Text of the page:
Some books age poorly; others are poorly aged from the moment they’re published. American Crisis: Leadership Lessons From the COVID-19 Pandemic, Andrew Cuomo’s recent memoir, manages to fall into both categories. The New York governor’s paean to his handling of the COVID-19 crisis is in some ways a classic political chronicle: a hero’s journey, through the ordeal to the victory, told by the hero himself. (The tale is often interrupted by musings about the power of government and the grim call of history. The author, along the way, compares himself to Franklin D. Roosevelt and Winston Churchill.) But American Crisis deviates from its peers in its timing: It is considering in retrospect an event that has not, strictly speaking, ended. The book was released in October; by November, New York was facing another surge in COVID-19 cases.
The book now looks even more ill-conceived. Since last week, three women have come forward to accuse Cuomo of unwanted sexual advances. Lindsey Boylan, a former Cuomo staffer, alleged that he had “created a culture within his administration where sexual harassment and bullying is so pervasive that it is not only condoned but expected”—and that the governor kissed her against her will while the two were alone in his office. Charlotte Bennett, another former employee, said that Cuomo asked her invasive questions about her personal life, including whether she had ever had sex with older men. (He is currently 63; she is 25.) Anna Ruch, who met Cuomo at a wedding, claims that the governor touched her bare lower back and, after she removed his hand, asked, “Can I kiss you?” (A friend snapped a photo of Ruch’s shocked expression as Cuomo held her face in his hands during the encounter.)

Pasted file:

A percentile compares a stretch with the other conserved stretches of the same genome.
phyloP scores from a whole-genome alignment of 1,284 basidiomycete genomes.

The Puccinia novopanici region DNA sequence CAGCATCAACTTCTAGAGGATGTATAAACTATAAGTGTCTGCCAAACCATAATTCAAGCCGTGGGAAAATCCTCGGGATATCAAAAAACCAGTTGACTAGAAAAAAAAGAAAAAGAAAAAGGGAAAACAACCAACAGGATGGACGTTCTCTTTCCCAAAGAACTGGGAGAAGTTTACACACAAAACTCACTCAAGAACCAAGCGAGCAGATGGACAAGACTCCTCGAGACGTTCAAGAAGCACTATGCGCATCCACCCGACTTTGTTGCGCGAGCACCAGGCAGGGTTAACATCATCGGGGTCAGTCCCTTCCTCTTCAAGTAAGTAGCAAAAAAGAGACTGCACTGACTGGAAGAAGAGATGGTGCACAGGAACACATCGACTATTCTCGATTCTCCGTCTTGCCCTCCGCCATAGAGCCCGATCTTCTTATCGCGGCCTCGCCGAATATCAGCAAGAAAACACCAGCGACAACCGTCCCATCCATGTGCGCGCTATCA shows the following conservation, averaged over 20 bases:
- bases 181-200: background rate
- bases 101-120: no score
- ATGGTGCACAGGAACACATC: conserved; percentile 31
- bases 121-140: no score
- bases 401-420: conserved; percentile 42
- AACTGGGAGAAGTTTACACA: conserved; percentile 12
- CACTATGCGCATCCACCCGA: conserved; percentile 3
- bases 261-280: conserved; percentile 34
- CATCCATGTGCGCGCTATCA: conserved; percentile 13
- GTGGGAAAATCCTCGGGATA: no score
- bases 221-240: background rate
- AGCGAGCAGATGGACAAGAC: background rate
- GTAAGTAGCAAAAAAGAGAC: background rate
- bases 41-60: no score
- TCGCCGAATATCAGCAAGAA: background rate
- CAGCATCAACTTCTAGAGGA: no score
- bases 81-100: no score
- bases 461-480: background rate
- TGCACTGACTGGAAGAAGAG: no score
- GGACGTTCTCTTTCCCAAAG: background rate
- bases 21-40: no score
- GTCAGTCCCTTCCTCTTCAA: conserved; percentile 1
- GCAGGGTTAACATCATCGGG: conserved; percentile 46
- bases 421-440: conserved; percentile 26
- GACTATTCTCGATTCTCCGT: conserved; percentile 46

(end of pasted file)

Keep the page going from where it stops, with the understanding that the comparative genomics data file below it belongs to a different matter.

Cuomo has offered statements alternately denying the women’s allegations (“I never inappropriately touched anybody and I never propositioned anybody”), downplaying them (“At work sometimes I think I am being playful and make jokes that I think are funny”), and—another classic of its genre—apologizing but only partially (“I acknowledge some of the things I have said have been misinterpreted as an unwanted flirtation. To the extent anyone felt that way, I am truly sorry about that”). On Wednesday, Cuomo gave a press conference offering a more robust claim of contrition: “I now understand that I acted in a way that made people feel uncomfortable,” he said. “It was unintentional and I truly and deeply apologize for it. I feel awful about it and, frankly, I am embarrassed by it.”
Managing an emergency, Cuomo observes in American Crisis, is in large part a matter of managing its message. (“I would have to convince people that I was delivering an unbiased truth with facts,” he writes, of the early days of COVID-19. “The people needed to trust me on this before I could ask them to act.”) One gets the sense, watching Cuomo’s handling of the women’s allegations, that this is perhaps a lesson he has learned too well. The governor, during the press conference, also offered an updated explanation for his alleged abuses of power: “I understand that sensitivities have changed and behavior has changed,” he said, “and I get it and I’m gonna learn from it.”
The argument has a familiar ring to it. Sensitivities have changed and behavior has changed: This was, applied to a very different series of allegations, the same type of explanation that Harvey Weinstein’s team initially offered when claims of his abuses were reported by The New York Times in 2017. (He’s “an old dinosaur learning new ways,” Lisa Bloom, an adviser to Weinstein, said at the time.) Joe Biden used the language of change as well, in 2019, after four women came forward to say that he had touched them in ways that had made them uncomfortable: “Social norms have begun to change,” Biden, then a contender for the Democratic presidential nomination, said. “They’ve shifted, and the boundaries of protecting personal space have been reset, and I get it. I get it.”